In vitro fertilization, embryonic stem research, genetic testing and human cloning are moral issues of our day closely related to the abortion debate. The underlying issues discussed in this series concerning the morality of abortion also apply to these important topics. Whether one takes and essentialist or functionalist view of personhood will also determine the morality of these practices and procedures.
“Why do you believe God is a person?” Bob asked me this during a recent flight to San Francisco. He is a bright executive and a Tibetan Buddhist. Over the next two hours, we discussed five reasons I believe God is personal. Last week I unpacked the first reason, from the fact that the universe began. The second reason I shared was that the design we see in the world is best explained as the work of a creative Person.
“Why do you believe God is a person?” I was sitting next to a very bright executive on a recent flight to the West Coast, and “Bob” asked me what I did. When I said I serve with a Christian ministry, this was his question. He no longer believed God was a person, but more of a force. He is one of more and more Westerners who are embracing this view, known as “pantheism.” This underlies all Eastern religions, such as Buddhism (Bob later identified himself as Tibetan Buddhist), which has become especially popular among progressives, youth in search of answers, and Hollywood.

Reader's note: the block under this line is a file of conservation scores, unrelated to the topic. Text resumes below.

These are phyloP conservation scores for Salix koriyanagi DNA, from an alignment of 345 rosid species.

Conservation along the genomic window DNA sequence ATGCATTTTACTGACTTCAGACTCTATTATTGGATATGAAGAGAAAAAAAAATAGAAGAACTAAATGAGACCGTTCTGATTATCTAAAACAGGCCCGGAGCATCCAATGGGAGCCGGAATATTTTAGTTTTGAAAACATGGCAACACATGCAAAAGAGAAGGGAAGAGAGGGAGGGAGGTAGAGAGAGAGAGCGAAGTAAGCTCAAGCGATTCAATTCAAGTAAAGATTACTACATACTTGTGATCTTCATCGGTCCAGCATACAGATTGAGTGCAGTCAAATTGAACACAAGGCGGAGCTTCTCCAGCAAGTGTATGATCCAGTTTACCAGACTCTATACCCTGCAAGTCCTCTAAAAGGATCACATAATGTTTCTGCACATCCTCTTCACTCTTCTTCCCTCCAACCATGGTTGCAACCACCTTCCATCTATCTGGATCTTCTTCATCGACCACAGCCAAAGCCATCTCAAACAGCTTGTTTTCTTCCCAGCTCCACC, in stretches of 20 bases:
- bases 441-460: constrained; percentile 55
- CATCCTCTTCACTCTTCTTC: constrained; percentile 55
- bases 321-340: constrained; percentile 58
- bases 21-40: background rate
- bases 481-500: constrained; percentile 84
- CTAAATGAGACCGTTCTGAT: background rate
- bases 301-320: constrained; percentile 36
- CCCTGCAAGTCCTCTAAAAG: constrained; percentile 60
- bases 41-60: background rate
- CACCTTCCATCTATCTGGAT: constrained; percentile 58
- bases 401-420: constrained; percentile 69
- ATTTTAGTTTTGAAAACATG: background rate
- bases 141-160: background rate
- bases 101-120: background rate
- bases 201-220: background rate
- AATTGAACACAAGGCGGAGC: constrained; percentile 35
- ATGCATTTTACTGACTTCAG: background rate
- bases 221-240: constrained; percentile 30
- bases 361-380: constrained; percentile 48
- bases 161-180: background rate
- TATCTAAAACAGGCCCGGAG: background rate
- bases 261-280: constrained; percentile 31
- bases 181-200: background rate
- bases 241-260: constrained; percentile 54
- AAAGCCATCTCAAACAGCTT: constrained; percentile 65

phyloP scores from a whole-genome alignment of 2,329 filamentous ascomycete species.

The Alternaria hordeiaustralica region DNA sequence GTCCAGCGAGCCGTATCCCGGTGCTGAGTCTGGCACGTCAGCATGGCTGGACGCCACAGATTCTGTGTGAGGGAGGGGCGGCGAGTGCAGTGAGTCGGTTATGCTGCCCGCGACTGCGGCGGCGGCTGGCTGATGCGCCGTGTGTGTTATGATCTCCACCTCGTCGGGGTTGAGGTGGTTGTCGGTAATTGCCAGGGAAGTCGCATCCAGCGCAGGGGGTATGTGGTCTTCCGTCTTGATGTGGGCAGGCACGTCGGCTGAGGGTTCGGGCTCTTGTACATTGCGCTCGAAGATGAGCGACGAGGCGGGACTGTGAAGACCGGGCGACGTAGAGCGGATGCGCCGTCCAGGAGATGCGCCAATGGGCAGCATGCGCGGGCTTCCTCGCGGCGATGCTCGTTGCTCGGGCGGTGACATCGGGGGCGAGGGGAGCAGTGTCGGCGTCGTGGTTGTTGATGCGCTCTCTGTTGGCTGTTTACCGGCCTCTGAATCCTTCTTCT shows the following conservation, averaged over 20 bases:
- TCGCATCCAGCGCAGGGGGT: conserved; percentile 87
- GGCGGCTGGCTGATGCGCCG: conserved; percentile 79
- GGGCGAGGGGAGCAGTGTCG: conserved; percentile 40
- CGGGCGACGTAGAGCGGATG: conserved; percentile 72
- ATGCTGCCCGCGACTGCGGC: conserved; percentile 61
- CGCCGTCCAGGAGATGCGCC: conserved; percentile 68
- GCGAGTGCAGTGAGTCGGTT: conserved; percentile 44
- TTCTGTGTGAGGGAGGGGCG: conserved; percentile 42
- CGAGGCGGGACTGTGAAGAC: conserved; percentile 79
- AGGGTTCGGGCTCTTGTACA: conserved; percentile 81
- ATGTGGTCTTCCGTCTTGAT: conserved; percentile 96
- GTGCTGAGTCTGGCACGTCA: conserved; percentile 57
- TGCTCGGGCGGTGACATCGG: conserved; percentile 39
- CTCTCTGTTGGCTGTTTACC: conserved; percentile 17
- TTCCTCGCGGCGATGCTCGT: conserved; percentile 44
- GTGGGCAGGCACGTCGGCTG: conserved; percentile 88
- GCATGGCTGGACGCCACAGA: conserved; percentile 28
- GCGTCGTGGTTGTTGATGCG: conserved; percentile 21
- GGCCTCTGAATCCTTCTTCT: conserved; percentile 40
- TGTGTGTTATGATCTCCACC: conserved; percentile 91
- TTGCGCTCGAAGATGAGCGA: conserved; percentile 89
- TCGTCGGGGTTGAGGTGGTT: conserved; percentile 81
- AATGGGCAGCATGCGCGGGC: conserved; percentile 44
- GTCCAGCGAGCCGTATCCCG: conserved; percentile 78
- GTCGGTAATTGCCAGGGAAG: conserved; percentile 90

In my last post, I offered the first reason why, especially during this Christmas season, it is important to remember Jesus is fully human. In this article I suggest a second—to not do so means we minimize the worth of God’s creation (including ourselves). The incarnation is a constant reminder that God, more than anyone, values the physical world just as much as the spiritual world.
Within the past two weeks, Hurricane Harvey ravaged Houston and Hurricane Irma swept over Florida. My wife and I have many friends and relatives in Florida, and so we have been glued to the news. Now that we have all had time to catch our collective breath and begin to assess the damage, there is much to learn. I see three reminders in the events of the past few weeks: we live in a fallen world, everyone knows this is not the way it ought to be, and our call is to be good stewards of this world. (I’m interrupting my leadership blog series to discuss these reminders this week.)